Sicily is a land of contrasts: Catholic churches and the Mafia, delicious smelling food and piles of garbage, peaceful natural beauty and honking, swirling cars and motorcycles, dilapidated neighborhoods and luxury villas.  An ancient island with history dating back to prehistoric times, Sicily has been ruled over by the Greeks, Phoenicians, Romans, Vandals, Arabs, and Normans, to name but a few.  Because of the richness of cultures which have passed through it, the island is also filled with beautiful art and architecture.  Although we only had a brief stay in the northwestern part of the island, we were able to enjoy some of the best the region has to offer.

On our first full day in the capital city of Palermo we decided to visit the Palazzo dei Normanni, the Norman Palace.  Wouldn’t you know it, we arrived at the ticket booth at the same time as a class of high school students, making the wait in the hot sun to buy tickets long and rather uncomfortable.  Only the Cappella Palantina was available for viewing that day.  Even waiting outside the chapel, there were mosaics depicting saints and Biblical scenes decorating the walls.  Little did we know that inside we were to discover a real gem.  Luckily for us, the young people in line were not too interested in the chapel and cleared out within minutes, leaving us practically alone to examine its extraordinary beauty.  Many of the mosaics, especially on the right side as you face the altar, have been around since the chapel was created in 1132. Multicolored and shining with gold, mosaics cover the entire surface of the chapel walls.  Old and New Testament stories are represented: the creation of Adam and Eve and Noah loading his ark with animals, as well as the four Evangelists, prophets, and Jesus surrounded by angels blessing the people.  An Australian couple pointed out that even the decoration under each arch was unique.  A carved twelfth-century marble column stands near the pulpit.  The sculpted wooden ceiling dates from the Arab occupation of the city.  Seeing the Cappella Palantina was definitely worth a long wait in the sun.

The following day we rented a car—quite an anxiety-producing venture for both of us, given the state of traffic in the city.  A half-hour after leaving the hotel though, with GPS on board, we were safely out of Palermo, off to explore other parts.  Another highlight of our trip to Sicily was a visit to Segesta.   Located southwest of the capital near the port town of Trapani, this mountaintop spot was settled by the Trojans five centuries before the Common Era.  Somehow the ancient theater and even older temple have survived through the ages.  The well-preserved temple has thirty-six Doric columns and is really reminiscent of the Acropolis in Athens; it is believed that this temple was never completed due to wars of the period.  Its setting allows for beautiful views of it from nearby areas.  We missed the sign that mentions the possibility of buying a ticket for the bus ride from the parking lot to the theater and ended up trudging uphill for the better part of an hour in the sun.  The backdrop for the theater is the sight of the Mediterranean in the distance.  Really lovely as well, though I think riding the bus would have made it nicer!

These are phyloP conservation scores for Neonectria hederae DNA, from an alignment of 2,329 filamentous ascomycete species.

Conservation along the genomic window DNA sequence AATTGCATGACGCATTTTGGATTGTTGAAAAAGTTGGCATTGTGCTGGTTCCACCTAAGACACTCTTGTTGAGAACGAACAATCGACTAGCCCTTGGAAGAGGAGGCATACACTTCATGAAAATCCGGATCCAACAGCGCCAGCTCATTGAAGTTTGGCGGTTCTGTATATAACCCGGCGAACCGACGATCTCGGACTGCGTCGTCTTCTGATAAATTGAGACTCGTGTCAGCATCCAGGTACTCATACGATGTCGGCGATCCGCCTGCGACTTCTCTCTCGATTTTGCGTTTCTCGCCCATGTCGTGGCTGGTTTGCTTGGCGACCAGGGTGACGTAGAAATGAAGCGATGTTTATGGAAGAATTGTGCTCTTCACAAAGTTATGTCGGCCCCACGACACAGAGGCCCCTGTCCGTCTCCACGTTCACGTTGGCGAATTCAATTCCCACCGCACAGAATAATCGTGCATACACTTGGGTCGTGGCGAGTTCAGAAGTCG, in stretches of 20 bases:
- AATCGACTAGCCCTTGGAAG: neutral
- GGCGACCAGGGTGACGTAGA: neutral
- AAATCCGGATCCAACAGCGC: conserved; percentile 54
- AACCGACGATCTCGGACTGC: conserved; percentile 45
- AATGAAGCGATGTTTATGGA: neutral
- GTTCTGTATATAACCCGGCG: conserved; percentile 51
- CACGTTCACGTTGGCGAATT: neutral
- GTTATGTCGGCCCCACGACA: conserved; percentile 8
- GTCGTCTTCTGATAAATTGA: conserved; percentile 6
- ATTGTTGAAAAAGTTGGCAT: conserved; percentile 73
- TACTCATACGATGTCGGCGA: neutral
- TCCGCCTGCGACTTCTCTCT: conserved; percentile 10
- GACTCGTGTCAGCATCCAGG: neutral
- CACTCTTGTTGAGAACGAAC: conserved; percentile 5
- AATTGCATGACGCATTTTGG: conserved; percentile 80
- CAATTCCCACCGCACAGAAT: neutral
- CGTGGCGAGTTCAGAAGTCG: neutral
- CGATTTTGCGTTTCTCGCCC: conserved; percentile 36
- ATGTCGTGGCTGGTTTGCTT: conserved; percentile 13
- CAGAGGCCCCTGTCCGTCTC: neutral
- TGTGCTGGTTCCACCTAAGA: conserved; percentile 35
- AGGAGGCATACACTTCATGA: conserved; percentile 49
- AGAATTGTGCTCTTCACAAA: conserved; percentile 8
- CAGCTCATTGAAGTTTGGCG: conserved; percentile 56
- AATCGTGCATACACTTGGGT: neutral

More next time on Sicilian cuisine.

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Language Immersion: Italy

As a French teacher, I’m fascinated by all kinds of language acquisition--from babies learning to speak to foreign languages.  Since we were in Sicily the better part of last week, I was able to observe us firsthand as we tried to make ourselves understood in a tongue we are unfamiliar with.  Because we both speak French, it’s not too difficult to comprehend Italian, since both are Romance languages derived from Latin.  But when we have to produce the words ourselves, it’s quite a different story.  You can probably imagine that many results were quite comical. 
One thing is for sure: gestures are always our friend in these kinds of situations.  When the ice cream server at the Gelateria Spinnato in Palermo asked if we wanted to eat our cones on the terrazza we understood that meant at the outdoor café.  Unable to say we wanted them “to go,” we used that universal symbol of fingers making a walking motion!  Got the point across!  Later in the week we traveled to the tiny town of Contessa Entellina (pop. 2,000) to try to find traces of my great-grandfather.  Although we struck out in that effort, it did offer us an interesting conversation in Italian.  The office at the municipio (or “town hall”) was staffed by three women, doing absolutely nothing but smoking when we arrived.  I began by asking in my halting Italian if they spoke inglese o francese.  When the answer was no, I pulled out the list of phrases that I had fortunately prepared in advance.  The problem is that you can’t control where the conversation will go.  I tried to tell the women that our family had found a birth certificate of a woman from their town in my grandfather’s Bible.  Not knowing the word for Bible in Italian, I tried Italianizing the French word into la Biblé.  When that didn’t work, my husband made a praying gesture which did the trick.  Turns out the real word is Bibbia, if you ever need it!